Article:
Since the early days
of flight, angle of attack (AOA) has been a key aeronautical-engineering
parameter and is fundamental to understanding many aspects of airplane
performance, stability, and control. Virtually any book on these
subjects, as well as basic texts and instructional material written
for flight crews, defines AOA and discusses its many attributes.
AOA can be used for many
indications on the flight deck to improve flight crew awareness
of airplane state relative to performance limits. Dedicated AOA
indicators have been used on military aircraft for many years, but
this form of display has not been used often on commercial airplanes.
On Boeing models currently in production, AOA is used to drive stall
warning (stick shaker), stall margin information on airspeed indicators,
and the pitch limit indicator (PLI) on the primary attitude displays.
AOA information is combined with other data and displayed as an
integral part of flight deck displays.
Recent accidents and
incidents have resulted in new flight crew training programs for
upset recovery and terrain avoidance, and these in turn have heightened
industry interest in AOA as a useful flight parameter for commercial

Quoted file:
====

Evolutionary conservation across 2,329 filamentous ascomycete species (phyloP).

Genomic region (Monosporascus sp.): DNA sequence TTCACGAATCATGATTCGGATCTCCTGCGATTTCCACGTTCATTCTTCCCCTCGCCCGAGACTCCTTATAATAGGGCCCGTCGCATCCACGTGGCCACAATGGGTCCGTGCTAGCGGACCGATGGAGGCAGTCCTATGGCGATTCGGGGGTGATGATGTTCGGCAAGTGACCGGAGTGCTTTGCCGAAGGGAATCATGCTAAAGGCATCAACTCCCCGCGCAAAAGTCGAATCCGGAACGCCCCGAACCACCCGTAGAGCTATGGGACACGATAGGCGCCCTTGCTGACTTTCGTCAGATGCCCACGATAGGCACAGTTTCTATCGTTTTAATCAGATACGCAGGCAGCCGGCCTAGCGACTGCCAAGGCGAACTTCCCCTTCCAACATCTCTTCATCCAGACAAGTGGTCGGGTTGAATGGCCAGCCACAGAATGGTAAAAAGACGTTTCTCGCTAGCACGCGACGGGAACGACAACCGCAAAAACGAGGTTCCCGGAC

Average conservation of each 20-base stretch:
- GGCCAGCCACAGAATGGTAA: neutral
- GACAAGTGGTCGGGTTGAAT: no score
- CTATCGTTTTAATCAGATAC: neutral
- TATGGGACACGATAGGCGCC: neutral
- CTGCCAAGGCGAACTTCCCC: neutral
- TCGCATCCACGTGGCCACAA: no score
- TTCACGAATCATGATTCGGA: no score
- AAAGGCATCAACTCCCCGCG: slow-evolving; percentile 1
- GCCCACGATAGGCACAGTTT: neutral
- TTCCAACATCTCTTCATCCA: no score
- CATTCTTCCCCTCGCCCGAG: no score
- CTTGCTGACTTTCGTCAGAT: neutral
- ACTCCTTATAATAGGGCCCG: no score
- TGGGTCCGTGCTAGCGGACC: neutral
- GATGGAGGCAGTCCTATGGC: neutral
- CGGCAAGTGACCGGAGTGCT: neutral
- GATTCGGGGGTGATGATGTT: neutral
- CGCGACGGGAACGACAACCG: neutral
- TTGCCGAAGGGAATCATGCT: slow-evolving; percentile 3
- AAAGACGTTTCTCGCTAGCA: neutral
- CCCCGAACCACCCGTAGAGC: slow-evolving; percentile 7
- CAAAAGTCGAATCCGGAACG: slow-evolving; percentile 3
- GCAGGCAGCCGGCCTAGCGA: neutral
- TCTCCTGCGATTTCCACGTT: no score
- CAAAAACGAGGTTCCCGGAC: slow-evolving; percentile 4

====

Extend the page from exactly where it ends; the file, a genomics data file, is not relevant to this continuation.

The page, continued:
The U.S. National Transportation
Safety Board (NTSB) has recommended visual indication of AOA in
commercial airplanes. This indication may take the form of a dedicated
AOA indicator or other implementation, such as the PLI.
A dedicated AOA indicator
shown on the primary flight display (PFD) recently has been developed
in cooperation with airline customers. The new indicator is offered
as an option on the 737-600/-700/-800/-900, 767-400, and 777 at
During the development
of the new indicator, discussions with airlines, the NTSB, and U.S.
Federal Aviation Administration (FAA) pilots and engineers provided
a unique opportunity to examine potential uses of AOA and the many
existing uses that have evolved in recent decades along with advances
in display and indication technology.
This article discusses
principles of AOA.
performance and AOA.
indications and flight crew procedures in current Boeing production
and uses of a separate AOA indicator.